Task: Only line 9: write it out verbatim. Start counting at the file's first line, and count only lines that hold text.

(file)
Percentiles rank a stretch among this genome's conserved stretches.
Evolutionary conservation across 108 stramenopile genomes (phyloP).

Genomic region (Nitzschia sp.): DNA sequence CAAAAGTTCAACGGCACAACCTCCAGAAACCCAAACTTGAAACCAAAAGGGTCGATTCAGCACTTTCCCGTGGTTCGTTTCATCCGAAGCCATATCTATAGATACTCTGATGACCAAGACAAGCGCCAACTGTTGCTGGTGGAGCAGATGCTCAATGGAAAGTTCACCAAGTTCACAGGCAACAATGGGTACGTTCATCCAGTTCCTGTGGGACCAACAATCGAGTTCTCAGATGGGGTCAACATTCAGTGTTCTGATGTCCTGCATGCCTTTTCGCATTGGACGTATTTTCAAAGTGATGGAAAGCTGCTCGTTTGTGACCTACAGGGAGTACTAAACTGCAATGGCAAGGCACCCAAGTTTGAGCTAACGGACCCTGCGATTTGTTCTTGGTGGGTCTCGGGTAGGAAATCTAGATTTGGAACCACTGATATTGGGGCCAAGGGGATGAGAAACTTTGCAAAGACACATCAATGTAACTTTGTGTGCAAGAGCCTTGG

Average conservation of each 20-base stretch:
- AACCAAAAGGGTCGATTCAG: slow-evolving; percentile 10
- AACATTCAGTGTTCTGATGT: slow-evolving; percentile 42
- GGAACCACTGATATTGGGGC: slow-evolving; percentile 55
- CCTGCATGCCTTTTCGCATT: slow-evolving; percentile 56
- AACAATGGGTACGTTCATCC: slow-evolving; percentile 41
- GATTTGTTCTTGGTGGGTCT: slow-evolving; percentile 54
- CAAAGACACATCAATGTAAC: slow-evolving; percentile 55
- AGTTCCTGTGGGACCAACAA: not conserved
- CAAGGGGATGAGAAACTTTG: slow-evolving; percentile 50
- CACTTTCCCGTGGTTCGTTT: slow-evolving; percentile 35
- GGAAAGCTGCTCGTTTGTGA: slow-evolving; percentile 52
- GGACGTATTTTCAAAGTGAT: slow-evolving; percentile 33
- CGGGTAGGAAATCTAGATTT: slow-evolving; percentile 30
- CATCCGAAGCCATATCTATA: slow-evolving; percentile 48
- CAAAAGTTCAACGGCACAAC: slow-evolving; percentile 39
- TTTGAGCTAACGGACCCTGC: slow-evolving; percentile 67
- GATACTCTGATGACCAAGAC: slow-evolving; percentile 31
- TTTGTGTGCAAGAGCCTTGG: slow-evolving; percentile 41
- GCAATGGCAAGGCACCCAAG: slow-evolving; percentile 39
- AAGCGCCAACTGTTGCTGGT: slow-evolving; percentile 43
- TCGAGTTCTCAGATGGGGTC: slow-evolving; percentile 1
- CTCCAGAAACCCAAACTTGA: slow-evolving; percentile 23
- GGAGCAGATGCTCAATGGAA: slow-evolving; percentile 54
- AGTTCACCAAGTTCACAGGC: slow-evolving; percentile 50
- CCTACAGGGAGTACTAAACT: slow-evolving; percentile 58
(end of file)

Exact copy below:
- AACAATGGGTACGTTCATCC: slow-evolving; percentile 41